Lymph chylomicrons of different sizes are known to be cleared at different rates, but the underlying mechanism for this effect has not been resolved. To investigate the differences in clearance rates between small and large particles, chylomicron-like lipid emulsions labeled with radioactive triolein and cholesteryl oleate were injected into conscious rats. The clearance from plasma of small emulsion particles was significantly slower than large when equal lipid masses of small and large particles were injected. Similar results were obtained in clearance studies with lymph chylomicrons. When equal numbers of either either small or large emulsion particles were injected into rats, the clearance of the triolein label from large particles nas significantly slower than small particles, but no significant difference nas found in the clearance of the remnants (traced by the cholesteryl oleate label) derived from small and large particles. However, when increased numbers of either small or large particles were injected, the clearances of emulsion triolein and remnants were significantly decreased. Larger particles were found to be lipolyzed significantly less than small. Simultaneous injections showed competition for removal of large and small particles, suggesting competition for a common, saturable removal process. Our findings provide evidence that particle number and size are determinants of the rates of plasma clearance of the triglyceride-rich lipoproteins and the results are consistent with a saturable process. Our data also show that particle number is more important than size and higher numbers of particles markedly affect the clearance of triglyceride-rich lipoproteins. However particle uptake by the liver is not sensitive to remnant size.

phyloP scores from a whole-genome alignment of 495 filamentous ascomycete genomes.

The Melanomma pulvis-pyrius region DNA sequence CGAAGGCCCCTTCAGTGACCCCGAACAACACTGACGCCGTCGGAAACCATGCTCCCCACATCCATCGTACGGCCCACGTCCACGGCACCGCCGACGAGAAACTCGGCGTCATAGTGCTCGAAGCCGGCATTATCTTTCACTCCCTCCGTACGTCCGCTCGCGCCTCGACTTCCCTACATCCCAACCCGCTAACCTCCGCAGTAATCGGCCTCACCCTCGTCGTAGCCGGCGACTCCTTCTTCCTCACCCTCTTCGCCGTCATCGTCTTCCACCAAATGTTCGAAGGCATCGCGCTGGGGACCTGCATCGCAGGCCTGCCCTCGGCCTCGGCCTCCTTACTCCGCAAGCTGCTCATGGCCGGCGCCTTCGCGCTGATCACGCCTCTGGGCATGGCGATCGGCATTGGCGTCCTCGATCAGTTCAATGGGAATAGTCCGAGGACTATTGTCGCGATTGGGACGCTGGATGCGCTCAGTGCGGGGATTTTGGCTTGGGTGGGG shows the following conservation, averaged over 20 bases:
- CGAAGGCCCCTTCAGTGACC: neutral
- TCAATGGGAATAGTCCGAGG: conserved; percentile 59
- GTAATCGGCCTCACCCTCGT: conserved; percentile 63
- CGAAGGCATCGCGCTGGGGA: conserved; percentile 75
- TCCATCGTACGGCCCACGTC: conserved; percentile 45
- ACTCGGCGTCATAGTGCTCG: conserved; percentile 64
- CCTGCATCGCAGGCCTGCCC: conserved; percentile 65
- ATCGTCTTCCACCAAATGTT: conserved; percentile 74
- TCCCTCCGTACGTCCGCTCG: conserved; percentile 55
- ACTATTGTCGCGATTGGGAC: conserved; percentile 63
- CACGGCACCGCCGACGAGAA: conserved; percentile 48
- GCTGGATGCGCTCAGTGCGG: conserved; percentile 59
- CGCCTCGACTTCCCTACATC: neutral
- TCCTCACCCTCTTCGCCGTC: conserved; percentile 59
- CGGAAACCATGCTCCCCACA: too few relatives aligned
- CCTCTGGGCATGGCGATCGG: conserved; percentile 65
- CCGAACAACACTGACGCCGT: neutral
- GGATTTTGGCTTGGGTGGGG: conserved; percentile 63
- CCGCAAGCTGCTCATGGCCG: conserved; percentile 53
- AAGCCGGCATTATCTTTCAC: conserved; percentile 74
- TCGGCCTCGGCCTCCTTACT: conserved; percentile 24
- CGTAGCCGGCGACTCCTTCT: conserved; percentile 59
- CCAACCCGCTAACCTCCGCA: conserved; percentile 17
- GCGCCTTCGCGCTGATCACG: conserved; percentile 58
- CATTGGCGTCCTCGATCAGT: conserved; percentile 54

|Journal||Journal of Lipid Research|
|Publication status||Published - 1996|